Go on a Duck Tour

Take a 70-minute excursion around the Charles River Basin on one of Boston’s famous Duck Tours. The leaves reflect off the Charles River to give viewers a breathtaking view of the river and city at large.

Enjoy a Cozy Fall Season

Autumn is a highly anticipated season for those who love to watch the leaves change color. Whether you’re visiting from another part of the country or you call Boston home, we hope you enjoy the beginning of fall.

Wednesday, August 28, 2019

What to Do Before an Agent Lists Your Home

Listing agents prefer doing business with proactive sellers who have clean, organized homes. If they personally like you and your property, they’ll be more excited to share your house with prospective buyers. Here are some ways you can make a great first impression on your listing agent, increasing the chances they’ll sell your home quickly and for a great price.

Preparing Your Home’s Interior

First thing’s first: You need to clean your home to make it presentable for your agent and anyone they may show it to. Wipe down your kitchen countertops, vacuum and sweep the floors, and scour your bathrooms. Take care of these basic cleaning tasks so your listing agent doesn’t have to—you want them to be in a great mood when they show off the place!

In the same vein, everything should be nice and tidy so buyers believe you’ve taken good care of your place. They’re sure to look inside cabinets and closets, so take the time to organize all items inside.

Don’t Be Too Personal

Agents need to sell the idea that your house is somewhere other people will be comfortable living, which means removing your personality from the atmosphere as much as possible. Put away clippings, trophies, and knick-knacks, and take family photos off the walls and refrigerator so browsers can imagine their own loved ones in their place.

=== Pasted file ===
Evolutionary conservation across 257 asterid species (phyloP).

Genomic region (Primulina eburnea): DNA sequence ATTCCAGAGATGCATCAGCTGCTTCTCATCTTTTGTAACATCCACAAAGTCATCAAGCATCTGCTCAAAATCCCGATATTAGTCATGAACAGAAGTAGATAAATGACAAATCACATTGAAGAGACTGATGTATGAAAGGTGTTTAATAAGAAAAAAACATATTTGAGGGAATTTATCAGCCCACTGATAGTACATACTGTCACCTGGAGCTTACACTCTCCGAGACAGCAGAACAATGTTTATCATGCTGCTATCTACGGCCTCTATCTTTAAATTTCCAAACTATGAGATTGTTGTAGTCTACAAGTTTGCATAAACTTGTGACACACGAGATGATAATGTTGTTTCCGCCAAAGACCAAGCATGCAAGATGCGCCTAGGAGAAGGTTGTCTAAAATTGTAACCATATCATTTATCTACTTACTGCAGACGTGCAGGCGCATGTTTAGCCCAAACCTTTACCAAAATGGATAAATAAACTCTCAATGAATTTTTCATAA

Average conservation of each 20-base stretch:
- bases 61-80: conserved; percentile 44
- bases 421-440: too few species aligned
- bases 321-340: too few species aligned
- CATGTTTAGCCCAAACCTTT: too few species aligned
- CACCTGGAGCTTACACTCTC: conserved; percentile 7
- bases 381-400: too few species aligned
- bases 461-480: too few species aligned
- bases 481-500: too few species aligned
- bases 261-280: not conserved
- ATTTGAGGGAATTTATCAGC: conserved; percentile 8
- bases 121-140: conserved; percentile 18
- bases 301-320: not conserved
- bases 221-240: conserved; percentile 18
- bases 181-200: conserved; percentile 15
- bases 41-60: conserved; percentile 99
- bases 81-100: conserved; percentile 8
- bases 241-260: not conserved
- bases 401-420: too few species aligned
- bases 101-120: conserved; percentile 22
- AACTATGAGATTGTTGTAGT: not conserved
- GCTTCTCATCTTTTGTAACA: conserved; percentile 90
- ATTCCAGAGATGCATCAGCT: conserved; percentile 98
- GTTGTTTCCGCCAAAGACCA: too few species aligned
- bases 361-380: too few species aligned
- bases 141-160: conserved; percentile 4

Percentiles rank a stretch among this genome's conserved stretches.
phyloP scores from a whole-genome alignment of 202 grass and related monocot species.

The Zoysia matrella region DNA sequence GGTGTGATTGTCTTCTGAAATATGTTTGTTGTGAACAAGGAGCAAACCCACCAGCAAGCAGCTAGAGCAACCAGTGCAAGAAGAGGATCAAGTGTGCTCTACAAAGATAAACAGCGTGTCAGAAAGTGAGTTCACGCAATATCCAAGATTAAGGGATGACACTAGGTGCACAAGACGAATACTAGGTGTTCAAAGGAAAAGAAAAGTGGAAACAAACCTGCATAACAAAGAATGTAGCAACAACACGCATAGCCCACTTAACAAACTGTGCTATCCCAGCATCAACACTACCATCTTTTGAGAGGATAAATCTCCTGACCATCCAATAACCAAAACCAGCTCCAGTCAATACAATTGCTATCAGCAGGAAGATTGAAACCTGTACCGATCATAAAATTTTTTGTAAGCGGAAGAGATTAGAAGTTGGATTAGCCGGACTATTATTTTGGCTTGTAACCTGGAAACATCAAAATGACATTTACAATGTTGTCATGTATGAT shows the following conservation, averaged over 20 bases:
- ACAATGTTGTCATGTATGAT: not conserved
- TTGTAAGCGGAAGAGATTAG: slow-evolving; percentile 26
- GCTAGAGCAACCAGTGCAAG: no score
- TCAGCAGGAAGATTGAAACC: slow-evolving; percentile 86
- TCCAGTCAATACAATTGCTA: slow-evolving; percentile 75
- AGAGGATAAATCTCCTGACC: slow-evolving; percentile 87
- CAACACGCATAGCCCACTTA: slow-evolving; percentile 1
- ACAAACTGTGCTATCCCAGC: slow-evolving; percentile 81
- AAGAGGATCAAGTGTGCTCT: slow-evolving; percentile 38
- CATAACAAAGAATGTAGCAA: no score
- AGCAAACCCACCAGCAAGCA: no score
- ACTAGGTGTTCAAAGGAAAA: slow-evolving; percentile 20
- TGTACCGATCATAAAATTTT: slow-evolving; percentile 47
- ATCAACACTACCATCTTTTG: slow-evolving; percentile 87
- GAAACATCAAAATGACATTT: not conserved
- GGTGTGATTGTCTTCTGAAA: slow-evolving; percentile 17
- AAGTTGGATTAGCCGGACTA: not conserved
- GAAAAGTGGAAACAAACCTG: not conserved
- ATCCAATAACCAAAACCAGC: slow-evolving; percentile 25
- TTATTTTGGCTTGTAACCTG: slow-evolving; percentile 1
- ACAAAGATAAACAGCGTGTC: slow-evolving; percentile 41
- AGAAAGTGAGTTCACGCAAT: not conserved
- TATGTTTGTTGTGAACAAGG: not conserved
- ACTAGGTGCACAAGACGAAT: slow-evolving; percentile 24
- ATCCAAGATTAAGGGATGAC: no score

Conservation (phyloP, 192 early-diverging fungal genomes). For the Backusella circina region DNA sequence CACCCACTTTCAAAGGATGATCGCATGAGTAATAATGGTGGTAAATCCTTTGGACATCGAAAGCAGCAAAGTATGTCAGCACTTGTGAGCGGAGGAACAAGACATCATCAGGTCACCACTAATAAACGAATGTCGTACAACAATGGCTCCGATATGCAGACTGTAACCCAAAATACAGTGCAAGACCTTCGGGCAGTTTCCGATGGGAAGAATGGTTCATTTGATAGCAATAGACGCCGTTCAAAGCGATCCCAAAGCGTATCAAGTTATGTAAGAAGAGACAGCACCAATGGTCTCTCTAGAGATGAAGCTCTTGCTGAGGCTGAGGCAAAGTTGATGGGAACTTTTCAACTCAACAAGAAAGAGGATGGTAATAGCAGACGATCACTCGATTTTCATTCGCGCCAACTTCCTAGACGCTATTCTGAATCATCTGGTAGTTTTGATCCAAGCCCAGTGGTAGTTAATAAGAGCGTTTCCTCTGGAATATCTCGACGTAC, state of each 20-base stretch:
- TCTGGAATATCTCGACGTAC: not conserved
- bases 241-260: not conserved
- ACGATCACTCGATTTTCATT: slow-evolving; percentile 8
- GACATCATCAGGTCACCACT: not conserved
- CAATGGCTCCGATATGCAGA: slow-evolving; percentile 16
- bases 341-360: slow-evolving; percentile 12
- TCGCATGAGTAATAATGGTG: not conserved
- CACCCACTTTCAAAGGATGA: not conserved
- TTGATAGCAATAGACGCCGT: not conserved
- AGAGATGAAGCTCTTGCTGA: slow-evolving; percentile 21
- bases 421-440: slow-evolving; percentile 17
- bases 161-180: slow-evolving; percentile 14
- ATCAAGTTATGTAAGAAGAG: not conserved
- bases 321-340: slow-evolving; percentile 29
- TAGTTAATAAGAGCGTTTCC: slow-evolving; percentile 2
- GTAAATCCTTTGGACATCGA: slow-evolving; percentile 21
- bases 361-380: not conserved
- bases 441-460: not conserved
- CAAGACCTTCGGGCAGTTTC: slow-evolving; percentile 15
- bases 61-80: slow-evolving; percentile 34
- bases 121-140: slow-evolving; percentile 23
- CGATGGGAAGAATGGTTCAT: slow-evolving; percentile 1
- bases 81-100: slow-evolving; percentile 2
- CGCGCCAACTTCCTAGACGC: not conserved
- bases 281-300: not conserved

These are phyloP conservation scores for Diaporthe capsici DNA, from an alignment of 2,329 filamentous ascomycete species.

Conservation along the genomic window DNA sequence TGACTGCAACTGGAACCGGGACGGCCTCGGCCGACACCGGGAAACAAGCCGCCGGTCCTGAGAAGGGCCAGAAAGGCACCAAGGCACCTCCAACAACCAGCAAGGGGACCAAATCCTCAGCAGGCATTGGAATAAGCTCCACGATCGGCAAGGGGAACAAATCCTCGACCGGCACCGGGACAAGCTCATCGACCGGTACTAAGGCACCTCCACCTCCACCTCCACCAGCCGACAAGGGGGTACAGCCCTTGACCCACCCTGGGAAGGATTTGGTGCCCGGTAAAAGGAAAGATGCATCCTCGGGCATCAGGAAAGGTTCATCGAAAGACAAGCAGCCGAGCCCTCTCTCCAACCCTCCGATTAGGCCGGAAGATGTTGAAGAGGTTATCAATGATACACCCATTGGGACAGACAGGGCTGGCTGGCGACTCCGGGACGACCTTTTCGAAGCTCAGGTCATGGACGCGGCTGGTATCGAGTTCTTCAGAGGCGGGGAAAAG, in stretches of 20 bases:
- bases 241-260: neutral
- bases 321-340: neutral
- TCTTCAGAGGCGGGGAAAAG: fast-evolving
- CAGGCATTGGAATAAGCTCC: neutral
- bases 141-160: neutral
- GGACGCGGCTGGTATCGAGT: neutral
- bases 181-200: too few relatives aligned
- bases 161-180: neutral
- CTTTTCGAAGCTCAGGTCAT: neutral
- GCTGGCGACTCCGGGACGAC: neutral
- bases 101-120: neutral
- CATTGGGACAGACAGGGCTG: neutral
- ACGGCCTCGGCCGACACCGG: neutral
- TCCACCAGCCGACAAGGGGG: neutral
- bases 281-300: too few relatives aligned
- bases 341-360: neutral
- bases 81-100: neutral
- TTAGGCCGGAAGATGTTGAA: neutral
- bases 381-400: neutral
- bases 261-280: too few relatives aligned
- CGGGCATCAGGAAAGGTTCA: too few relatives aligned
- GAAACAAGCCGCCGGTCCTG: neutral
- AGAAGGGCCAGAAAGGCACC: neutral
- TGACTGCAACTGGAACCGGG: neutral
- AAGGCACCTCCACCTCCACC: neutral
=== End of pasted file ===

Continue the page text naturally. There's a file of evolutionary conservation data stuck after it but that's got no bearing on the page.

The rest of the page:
Houses also show better with minimal furniture, allowing for more open space encouraging buyers’ imagination. Move half of your furniture into storage or into a designated room in the house where it won’t be visible in listing photos. Buyers are better able to envision their life in your home when your furniture and personal items aren’t in every room.

Creating Curb Appeal

Before guests see the inside of your house, they’ll be looking at your landscape, so design one that makes them feel welcome. Trim trees and bushes in front of windows, weed, rake, and mulch your garden beds, sweep sidewalks and the driveway, put trash cans out of the way, and get rid of cobwebs. You can even set up a few flowerpots near your entryway to add more natural charm.

If you clean up your front yard, your agent will see that you put effort into getting ready for their visit, making them feel better about working with you in your house. Prospective buyers are also more attracted to homes with well-kept lawns and thoughtful landscaping.

Be Prepared

You don’t just need a real estate agent to sell your home—you need them to want to sell your home! Check these items off your to-do list to make your agent excited about working with you in your beautiful house.

Monday, August 26, 2019

Fall Home Improvement Projects

Now that summer’s coming to an end, you can start planning the home improvement projects you want to tackle in the fall. Cooler temperatures make fall the perfect season for all those chores around the house you didn’t quite finish (or even start!) because of the summer heat. Take advantage of the nice fall weather to work on indoor and outdoor home improvement projects before winter starts.